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In the end, ‘The Guilty’ is a rare treat for thriller fans that bring a lot of tension without showing much action. It’s a good example of “less is more” and proves that you don’t need flashy action sequences or multiple locations to tell a gripping and suspenseful story. Jake Gyllenhaal brings his A-game here and proves yet again why he’s one of Hollywood’s most sought-after actors. This movie is filled with great performances, both in-person and through audio, and with a smart concept at the forefront, ‘The Guilty’ may really be one of the best thrillers to come out this year.

‘The Guilty’ is available now on Netflix.

Cast and Crew:

Cast: Jake Gyllenhaal, Riley Keough, Peter Sarsgaard, Christina Vidal, Ethan Hawke, Adrian Martinez

Directed by: Antoine Fuqua

Screenplay by: Nick Pizzolatto | Cinematography by: Maz Makhani

By Ben Ross

Click here to read The Hollywood Insider’s CEO Pritan Ambroase’s love letter to Black Lives Matter, in which he tackles more than just police reform, press freedom and more – click here.

An excerpt from the love letter: The Hollywood Insider’s CEO/editor-in-chief Pritan Ambroase affirms, “The Hollywood Insider fully supports the much-needed Black Lives Matter movement. We are actively, physically and digitally a part of this global movement. We will continue reporting on this major issue of police brutality and legal murders of Black people to hold the system accountable. We will continue reporting on this major issue with kindness and respect to all Black people, as each and every one of them are seen and heard.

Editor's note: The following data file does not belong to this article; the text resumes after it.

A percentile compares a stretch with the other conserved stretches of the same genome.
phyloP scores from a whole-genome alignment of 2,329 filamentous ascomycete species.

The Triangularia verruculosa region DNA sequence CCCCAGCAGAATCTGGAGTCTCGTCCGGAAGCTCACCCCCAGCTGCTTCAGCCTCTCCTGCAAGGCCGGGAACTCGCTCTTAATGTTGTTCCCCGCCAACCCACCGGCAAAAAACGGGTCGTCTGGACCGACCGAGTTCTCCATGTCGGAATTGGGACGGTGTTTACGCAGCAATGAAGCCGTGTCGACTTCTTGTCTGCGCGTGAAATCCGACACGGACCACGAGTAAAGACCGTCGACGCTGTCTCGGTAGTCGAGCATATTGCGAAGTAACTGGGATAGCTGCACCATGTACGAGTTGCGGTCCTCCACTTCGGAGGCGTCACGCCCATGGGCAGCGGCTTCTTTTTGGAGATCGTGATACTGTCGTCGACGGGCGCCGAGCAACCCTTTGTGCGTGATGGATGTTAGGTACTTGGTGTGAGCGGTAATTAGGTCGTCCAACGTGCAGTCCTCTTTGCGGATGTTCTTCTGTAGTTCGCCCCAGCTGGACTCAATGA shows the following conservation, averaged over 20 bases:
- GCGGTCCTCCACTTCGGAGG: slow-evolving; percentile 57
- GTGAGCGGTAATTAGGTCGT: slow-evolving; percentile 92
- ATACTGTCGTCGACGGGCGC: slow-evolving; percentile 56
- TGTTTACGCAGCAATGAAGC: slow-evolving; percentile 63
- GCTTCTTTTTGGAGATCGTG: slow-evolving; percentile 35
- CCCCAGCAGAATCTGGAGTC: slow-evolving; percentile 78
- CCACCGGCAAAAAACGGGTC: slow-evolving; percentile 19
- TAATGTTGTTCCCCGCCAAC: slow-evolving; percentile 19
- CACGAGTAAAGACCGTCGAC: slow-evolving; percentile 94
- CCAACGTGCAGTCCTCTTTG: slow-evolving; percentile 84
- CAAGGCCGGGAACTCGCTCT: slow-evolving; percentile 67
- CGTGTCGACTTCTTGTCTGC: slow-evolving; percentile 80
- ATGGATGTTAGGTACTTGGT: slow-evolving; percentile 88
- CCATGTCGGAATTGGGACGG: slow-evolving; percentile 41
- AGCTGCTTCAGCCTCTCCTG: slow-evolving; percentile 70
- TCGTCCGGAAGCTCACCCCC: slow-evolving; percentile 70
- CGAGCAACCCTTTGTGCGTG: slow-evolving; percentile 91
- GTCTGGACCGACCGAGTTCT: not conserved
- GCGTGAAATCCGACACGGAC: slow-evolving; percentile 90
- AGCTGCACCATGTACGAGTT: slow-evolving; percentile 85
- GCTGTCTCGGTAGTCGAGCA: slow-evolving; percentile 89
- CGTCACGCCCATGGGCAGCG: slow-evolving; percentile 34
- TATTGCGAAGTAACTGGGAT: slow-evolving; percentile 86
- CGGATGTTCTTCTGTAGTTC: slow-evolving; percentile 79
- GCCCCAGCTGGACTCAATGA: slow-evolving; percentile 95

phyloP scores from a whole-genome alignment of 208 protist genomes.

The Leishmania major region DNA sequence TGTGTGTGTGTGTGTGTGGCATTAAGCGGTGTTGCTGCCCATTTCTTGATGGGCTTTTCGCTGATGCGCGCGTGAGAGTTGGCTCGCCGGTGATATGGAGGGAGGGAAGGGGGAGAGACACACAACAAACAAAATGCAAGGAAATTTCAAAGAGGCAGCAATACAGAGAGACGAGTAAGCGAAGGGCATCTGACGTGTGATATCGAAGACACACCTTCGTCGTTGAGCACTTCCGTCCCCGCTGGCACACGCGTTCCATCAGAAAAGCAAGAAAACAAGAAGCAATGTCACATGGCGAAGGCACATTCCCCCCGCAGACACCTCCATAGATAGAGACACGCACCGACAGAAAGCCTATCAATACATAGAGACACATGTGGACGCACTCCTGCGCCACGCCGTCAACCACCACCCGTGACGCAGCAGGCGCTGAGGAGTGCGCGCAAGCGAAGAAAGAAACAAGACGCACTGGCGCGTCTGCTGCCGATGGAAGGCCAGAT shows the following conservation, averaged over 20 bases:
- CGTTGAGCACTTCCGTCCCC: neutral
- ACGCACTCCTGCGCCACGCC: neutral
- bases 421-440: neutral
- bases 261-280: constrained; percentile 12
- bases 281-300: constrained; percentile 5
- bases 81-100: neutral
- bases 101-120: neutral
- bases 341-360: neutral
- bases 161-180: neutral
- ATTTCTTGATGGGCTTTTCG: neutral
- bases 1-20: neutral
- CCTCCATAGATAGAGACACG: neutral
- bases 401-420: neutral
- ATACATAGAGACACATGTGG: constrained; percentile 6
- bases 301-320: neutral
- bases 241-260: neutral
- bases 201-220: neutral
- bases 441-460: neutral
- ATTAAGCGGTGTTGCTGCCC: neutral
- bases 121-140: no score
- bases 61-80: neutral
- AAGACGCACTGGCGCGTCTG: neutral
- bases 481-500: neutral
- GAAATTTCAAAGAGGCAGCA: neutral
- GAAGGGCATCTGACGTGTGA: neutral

Just a reminder, that the Black Lives Matter movement is about more than just police brutality and extends into banking, housing, education, medical, infrastructure, etc. We have the space and time for all your stories. We believe in peaceful/non-violent protests and I would like to request the rest of media to focus on 95% of the protests that are peaceful and working effectively with positive changes happening daily. Media has a responsibility to better the world and The Hollywood Insider will continue to do so.”

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Author

  • Ben Ross is a writer at Hollywood Insider. He loves watching films and finding the message behind the art. With a love for movies and television, his goal is to understand as much as he can about anything he watches, and engage with readers about different topics related to the industry. He aims to find work that sheds a light on issues not really talked about and showcase it, feeling that it is important to understand the truth. Together with his readers, he hopes to celebrate beautiful stories in film and explore topics that are worth discussing - a value that defines Hollywood Insider.